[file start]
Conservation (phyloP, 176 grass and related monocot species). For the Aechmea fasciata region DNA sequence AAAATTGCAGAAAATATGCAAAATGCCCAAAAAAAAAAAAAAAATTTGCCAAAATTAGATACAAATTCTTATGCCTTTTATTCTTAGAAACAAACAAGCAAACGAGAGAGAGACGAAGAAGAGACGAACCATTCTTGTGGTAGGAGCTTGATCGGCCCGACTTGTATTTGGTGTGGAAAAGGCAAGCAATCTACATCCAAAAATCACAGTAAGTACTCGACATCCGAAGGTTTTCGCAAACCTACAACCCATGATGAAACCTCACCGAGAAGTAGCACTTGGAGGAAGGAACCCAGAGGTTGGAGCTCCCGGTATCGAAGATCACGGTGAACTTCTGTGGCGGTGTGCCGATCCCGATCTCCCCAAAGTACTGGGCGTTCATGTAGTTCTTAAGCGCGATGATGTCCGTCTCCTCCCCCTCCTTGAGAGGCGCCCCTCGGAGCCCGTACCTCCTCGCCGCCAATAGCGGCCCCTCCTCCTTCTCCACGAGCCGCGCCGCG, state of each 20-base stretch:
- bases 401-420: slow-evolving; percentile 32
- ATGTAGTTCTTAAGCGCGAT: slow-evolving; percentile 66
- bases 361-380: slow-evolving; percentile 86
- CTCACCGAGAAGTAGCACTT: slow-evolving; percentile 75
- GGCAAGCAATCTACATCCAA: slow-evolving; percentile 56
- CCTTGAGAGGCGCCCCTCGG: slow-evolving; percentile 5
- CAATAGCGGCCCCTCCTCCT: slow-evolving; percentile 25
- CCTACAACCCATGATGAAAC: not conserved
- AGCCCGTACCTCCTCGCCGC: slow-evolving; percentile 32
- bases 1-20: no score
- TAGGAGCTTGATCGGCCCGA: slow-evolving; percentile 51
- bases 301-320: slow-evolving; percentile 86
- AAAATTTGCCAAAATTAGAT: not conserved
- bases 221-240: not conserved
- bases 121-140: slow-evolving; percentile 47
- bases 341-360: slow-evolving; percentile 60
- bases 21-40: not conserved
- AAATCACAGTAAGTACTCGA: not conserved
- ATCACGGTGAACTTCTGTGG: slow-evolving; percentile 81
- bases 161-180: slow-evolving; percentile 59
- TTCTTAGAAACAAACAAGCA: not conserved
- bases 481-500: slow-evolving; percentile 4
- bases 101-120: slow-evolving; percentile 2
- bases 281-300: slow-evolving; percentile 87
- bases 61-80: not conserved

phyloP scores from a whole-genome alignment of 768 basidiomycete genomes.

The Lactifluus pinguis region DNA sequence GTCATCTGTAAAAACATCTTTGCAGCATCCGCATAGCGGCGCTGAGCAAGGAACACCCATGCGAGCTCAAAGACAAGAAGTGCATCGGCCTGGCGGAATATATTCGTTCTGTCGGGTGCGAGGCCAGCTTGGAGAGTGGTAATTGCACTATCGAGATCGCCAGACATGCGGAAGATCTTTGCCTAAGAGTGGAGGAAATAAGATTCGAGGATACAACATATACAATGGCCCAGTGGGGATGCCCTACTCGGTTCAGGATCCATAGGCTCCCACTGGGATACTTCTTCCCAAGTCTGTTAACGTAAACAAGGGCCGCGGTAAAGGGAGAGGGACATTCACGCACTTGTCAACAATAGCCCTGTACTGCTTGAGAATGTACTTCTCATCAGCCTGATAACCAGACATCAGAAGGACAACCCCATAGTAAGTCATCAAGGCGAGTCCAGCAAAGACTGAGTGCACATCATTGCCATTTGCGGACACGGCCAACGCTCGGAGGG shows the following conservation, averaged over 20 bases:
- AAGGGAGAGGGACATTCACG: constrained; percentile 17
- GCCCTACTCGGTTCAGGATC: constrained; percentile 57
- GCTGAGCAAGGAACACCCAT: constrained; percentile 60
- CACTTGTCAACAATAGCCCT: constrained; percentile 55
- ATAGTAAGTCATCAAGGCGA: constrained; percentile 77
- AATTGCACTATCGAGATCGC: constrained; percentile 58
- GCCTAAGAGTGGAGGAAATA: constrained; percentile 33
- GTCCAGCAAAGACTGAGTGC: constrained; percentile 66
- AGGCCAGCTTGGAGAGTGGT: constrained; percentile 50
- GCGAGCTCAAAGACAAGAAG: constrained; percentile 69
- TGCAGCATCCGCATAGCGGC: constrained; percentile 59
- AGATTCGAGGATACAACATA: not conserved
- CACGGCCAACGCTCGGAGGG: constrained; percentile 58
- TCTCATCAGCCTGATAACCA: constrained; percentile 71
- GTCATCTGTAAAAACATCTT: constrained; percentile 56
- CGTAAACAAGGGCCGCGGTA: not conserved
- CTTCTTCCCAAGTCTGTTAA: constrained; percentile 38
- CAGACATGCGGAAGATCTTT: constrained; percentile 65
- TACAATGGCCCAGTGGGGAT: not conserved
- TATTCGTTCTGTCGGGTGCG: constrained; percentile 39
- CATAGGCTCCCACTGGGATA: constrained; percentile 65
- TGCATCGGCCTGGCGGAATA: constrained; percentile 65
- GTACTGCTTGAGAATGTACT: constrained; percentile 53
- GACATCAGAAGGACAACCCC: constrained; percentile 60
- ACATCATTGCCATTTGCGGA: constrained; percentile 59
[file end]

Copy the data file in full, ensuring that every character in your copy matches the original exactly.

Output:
Conservation (phyloP, 176 grass and related monocot species). For the Aechmea fasciata region DNA sequence AAAATTGCAGAAAATATGCAAAATGCCCAAAAAAAAAAAAAAAATTTGCCAAAATTAGATACAAATTCTTATGCCTTTTATTCTTAGAAACAAACAAGCAAACGAGAGAGAGACGAAGAAGAGACGAACCATTCTTGTGGTAGGAGCTTGATCGGCCCGACTTGTATTTGGTGTGGAAAAGGCAAGCAATCTACATCCAAAAATCACAGTAAGTACTCGACATCCGAAGGTTTTCGCAAACCTACAACCCATGATGAAACCTCACCGAGAAGTAGCACTTGGAGGAAGGAACCCAGAGGTTGGAGCTCCCGGTATCGAAGATCACGGTGAACTTCTGTGGCGGTGTGCCGATCCCGATCTCCCCAAAGTACTGGGCGTTCATGTAGTTCTTAAGCGCGATGATGTCCGTCTCCTCCCCCTCCTTGAGAGGCGCCCCTCGGAGCCCGTACCTCCTCGCCGCCAATAGCGGCCCCTCCTCCTTCTCCACGAGCCGCGCCGCG, state of each 20-base stretch:
- bases 401-420: slow-evolving; percentile 32
- ATGTAGTTCTTAAGCGCGAT: slow-evolving; percentile 66
- bases 361-380: slow-evolving; percentile 86
- CTCACCGAGAAGTAGCACTT: slow-evolving; percentile 75
- GGCAAGCAATCTACATCCAA: slow-evolving; percentile 56
- CCTTGAGAGGCGCCCCTCGG: slow-evolving; percentile 5
- CAATAGCGGCCCCTCCTCCT: slow-evolving; percentile 25
- CCTACAACCCATGATGAAAC: not conserved
- AGCCCGTACCTCCTCGCCGC: slow-evolving; percentile 32
- bases 1-20: no score
- TAGGAGCTTGATCGGCCCGA: slow-evolving; percentile 51
- bases 301-320: slow-evolving; percentile 86
- AAAATTTGCCAAAATTAGAT: not conserved
- bases 221-240: not conserved
- bases 121-140: slow-evolving; percentile 47
- bases 341-360: slow-evolving; percentile 60
- bases 21-40: not conserved
- AAATCACAGTAAGTACTCGA: not conserved
- ATCACGGTGAACTTCTGTGG: slow-evolving; percentile 81
- bases 161-180: slow-evolving; percentile 59
- TTCTTAGAAACAAACAAGCA: not conserved
- bases 481-500: slow-evolving; percentile 4
- bases 101-120: slow-evolving; percentile 2
- bases 281-300: slow-evolving; percentile 87
- bases 61-80: not conserved

phyloP scores from a whole-genome alignment of 768 basidiomycete genomes.

The Lactifluus pinguis region DNA sequence GTCATCTGTAAAAACATCTTTGCAGCATCCGCATAGCGGCGCTGAGCAAGGAACACCCATGCGAGCTCAAAGACAAGAAGTGCATCGGCCTGGCGGAATATATTCGTTCTGTCGGGTGCGAGGCCAGCTTGGAGAGTGGTAATTGCACTATCGAGATCGCCAGACATGCGGAAGATCTTTGCCTAAGAGTGGAGGAAATAAGATTCGAGGATACAACATATACAATGGCCCAGTGGGGATGCCCTACTCGGTTCAGGATCCATAGGCTCCCACTGGGATACTTCTTCCCAAGTCTGTTAACGTAAACAAGGGCCGCGGTAAAGGGAGAGGGACATTCACGCACTTGTCAACAATAGCCCTGTACTGCTTGAGAATGTACTTCTCATCAGCCTGATAACCAGACATCAGAAGGACAACCCCATAGTAAGTCATCAAGGCGAGTCCAGCAAAGACTGAGTGCACATCATTGCCATTTGCGGACACGGCCAACGCTCGGAGGG shows the following conservation, averaged over 20 bases:
- AAGGGAGAGGGACATTCACG: constrained; percentile 17
- GCCCTACTCGGTTCAGGATC: constrained; percentile 57
- GCTGAGCAAGGAACACCCAT: constrained; percentile 60
- CACTTGTCAACAATAGCCCT: constrained; percentile 55
- ATAGTAAGTCATCAAGGCGA: constrained; percentile 77
- AATTGCACTATCGAGATCGC: constrained; percentile 58
- GCCTAAGAGTGGAGGAAATA: constrained; percentile 33
- GTCCAGCAAAGACTGAGTGC: constrained; percentile 66
- AGGCCAGCTTGGAGAGTGGT: constrained; percentile 50
- GCGAGCTCAAAGACAAGAAG: constrained; percentile 69
- TGCAGCATCCGCATAGCGGC: constrained; percentile 59
- AGATTCGAGGATACAACATA: not conserved
- CACGGCCAACGCTCGGAGGG: constrained; percentile 58
- TCTCATCAGCCTGATAACCA: constrained; percentile 71
- GTCATCTGTAAAAACATCTT: constrained; percentile 56
- CGTAAACAAGGGCCGCGGTA: not conserved
- CTTCTTCCCAAGTCTGTTAA: constrained; percentile 38
- CAGACATGCGGAAGATCTTT: constrained; percentile 65
- TACAATGGCCCAGTGGGGAT: not conserved
- TATTCGTTCTGTCGGGTGCG: constrained; percentile 39
- CATAGGCTCCCACTGGGATA: constrained; percentile 65
- TGCATCGGCCTGGCGGAATA: constrained; percentile 65
- GTACTGCTTGAGAATGTACT: constrained; percentile 53
- GACATCAGAAGGACAACCCC: constrained; percentile 60
- ACATCATTGCCATTTGCGGA: constrained; percentile 59